No pokies for 21 years at Crown Resorts Sydney
The latest hot news coming up for Crown Resorts Sydney that Star Entertainment has inked a deal with the NSW government that blocks its soon-to-be rival Crown Resorts from installing poker machines at its new Sydney casino for the next 21 years.
The $2.8 billion group has also locked in a new, more favourable tax rate for gambling operations at its Pyrmont casino, which opened its doors to a limited number of patrons in May 2020.
This means Crown Resorts will be barred from offering pokies in Sydney at least until 2041.
The Crown Casino Sydney plans to open at the end of the year. But it won’t have any slots until 2041 at the very least.
Under the new agreement, should the NSW government allow Crown to install pokies at its property at any point in the next two decades, Star would be eligible for an undisclosed amount of financial compensation.
The battle was tough
According to Star the agreement with the NSW government means it will continue to operate the only casino in Sydney with poker machines, and that it will be paid compensation if Crown is allowed to install pokies at any point before June 30, 2041.
Despite denials from Crown, there has been constant industry speculation that the James Packer-backed group would seek to have the licence for its $2.2 billion “VIP” casino changed to permit poker machines at some point.
In Australia, casino licenses are not given lightly, and when they are, they are often granted by state governments on a long-term and sometimes exclusive basis in return for substantial licensing fees and taxes.
Star’s previous agreement limited NSW to one casino license until 2019. Under the new deal, Star will share 32 percent of pokies revenues with the state, increasing to 34 percent after six years.
In 2013, after Crown lodged its proposal for the Crown Sydney, Star Entertainment, then known as Echo Entertainment, offered to pay the state government A$250 million to extend its exclusivity on casino gaming until 2019. The NSW government declined the offer, but now Star has the next best thing.
In 2014, Crown agreed to a restricted license that meant it would cater to VIPs only. Slots, which cater to the mass market, were off the table.
At the time, with a steady stream of Chinese high rollers flooding into its flagship Melbourne property, this probably seemed like a workable deal for Crown, since VIP players overwhelmingly favor baccarat.
But that revenue stream is not so reliable these days. The high rollers that were dropping hundreds of millions at Crown properties six years ago are no longer bankable.
Crowns failed marketing program to Chinese
Crown was forced to overhaul its marketing program to Chinese citizens completely in 2016 after 19 employees and former employees were arrested by authorities in China on suspicion of promoting gambling. Most were charged and imprisoned, including the company’s VP of VIP Operations, Jason O’Connor.
Crown had been betting heavily on expansion into Asian markets. But the arrests proved to be such a devastating financial blow that the company suddenly found itself overextended.
It relinquished its holdings in Melco-Crown — which had built spectacular integrated resorts in Macau and the Philippines — and withdrew from a project planned for the Las Vegas Strip.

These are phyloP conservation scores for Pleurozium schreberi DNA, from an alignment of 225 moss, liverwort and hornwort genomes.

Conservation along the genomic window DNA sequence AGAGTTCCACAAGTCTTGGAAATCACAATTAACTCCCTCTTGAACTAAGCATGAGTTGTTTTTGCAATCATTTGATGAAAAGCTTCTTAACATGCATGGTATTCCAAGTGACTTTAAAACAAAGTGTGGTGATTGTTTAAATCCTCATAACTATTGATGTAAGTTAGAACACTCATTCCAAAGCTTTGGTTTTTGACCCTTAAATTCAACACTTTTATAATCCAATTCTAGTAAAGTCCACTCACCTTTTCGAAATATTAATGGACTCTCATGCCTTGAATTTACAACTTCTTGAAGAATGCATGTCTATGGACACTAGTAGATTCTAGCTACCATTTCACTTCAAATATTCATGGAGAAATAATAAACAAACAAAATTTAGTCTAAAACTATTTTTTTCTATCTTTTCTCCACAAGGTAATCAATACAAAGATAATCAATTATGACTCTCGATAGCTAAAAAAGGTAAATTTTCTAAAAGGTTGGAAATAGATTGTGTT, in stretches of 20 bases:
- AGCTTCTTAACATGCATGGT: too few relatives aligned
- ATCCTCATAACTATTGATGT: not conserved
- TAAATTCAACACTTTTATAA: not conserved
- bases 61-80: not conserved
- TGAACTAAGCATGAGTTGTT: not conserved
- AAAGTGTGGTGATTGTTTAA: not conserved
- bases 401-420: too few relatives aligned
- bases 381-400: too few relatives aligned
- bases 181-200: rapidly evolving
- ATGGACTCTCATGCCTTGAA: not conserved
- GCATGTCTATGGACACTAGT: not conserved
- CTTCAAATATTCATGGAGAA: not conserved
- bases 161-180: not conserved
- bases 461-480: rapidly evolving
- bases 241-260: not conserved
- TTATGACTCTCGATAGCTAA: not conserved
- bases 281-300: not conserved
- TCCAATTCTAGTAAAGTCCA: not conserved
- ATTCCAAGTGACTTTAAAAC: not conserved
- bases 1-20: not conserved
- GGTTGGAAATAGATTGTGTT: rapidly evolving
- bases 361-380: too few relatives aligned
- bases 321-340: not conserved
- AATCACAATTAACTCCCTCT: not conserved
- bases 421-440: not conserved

Several reports have alleged Crown turned a blind eye to money laundering by criminal elements within the junkets, and the company’s Sydney license is currently subject to a public investigation by NSW authorities. Provided its license emerges from the investigation intact, all of the above makes it tougher for Crown to pack its soon-to-be VIP-only casino with Asian whales.
This is probably why Crown has been lobbying the NSW government to reconsider the pokies monopoly for casinos in a state where similar machines are widely available in bars, pubs, and clubs. But it appears to have lost that battle for now.
The latest agreement
The Sydney Morning Herald and The Age revealed last month that Crown was building relationships with some of Sydney’s largest clubs and RSLs as it faces the prospect of opening its Barangaroo casino in February while cut off from international high rollers.
The terms of the compensation clause were not made public. Crown declined to comment. NSW Treasury said in a statement, that “poker machines will not be operated at Crown Sydney at least for the duration of the agreement”.
“The agreement will allow long-term revenue certainty for the NSW Government and contribute
billions of dollars to be directed to important projects,” the statement said.
As part of a 20-year tax agreement, Star’s table games will be set at a fixed rate of 29 % from 2022 – the same as Crown’s – while pokies will start at a fixed rate of 32 % and increase to 34 % after six years.
Macquarie analyst David Fabris forecast that the new deal would translate to an average tax rate of 30 % in the years 2022 to 2024 for Star, which will lift to around 31% from 2028. Star said its average tax rate was 31.5% in 2019.
Those rates are higher than at Crown’s casinos in Melbourne (26%) and Perth (21%), and Star’s casinos on the Gold Coast (26 %) and Brisbane (25.6%).
Star said it would reopen its gaming rooms from 4pm now, with seating limited to 500 loyalty club members at a time and by invitation only, after consultation with the state government.
Mr Fabris said that if Star invited its highest-spending gamblers, who typically spend around $1000 on average per visit, Star could generate revenue of $20 million in June to help cover its $20 million a month cash burn.
Mr Bekier said around 700 stood-down employees could return to work by fully reopening the casino, but he expected the facility to operate on a restricted basis for at least another month or two. Star’s shares jumped at much as 7.4 % in early trading and finished the session now 3% higher at $3.04. (with inputs from various news sources)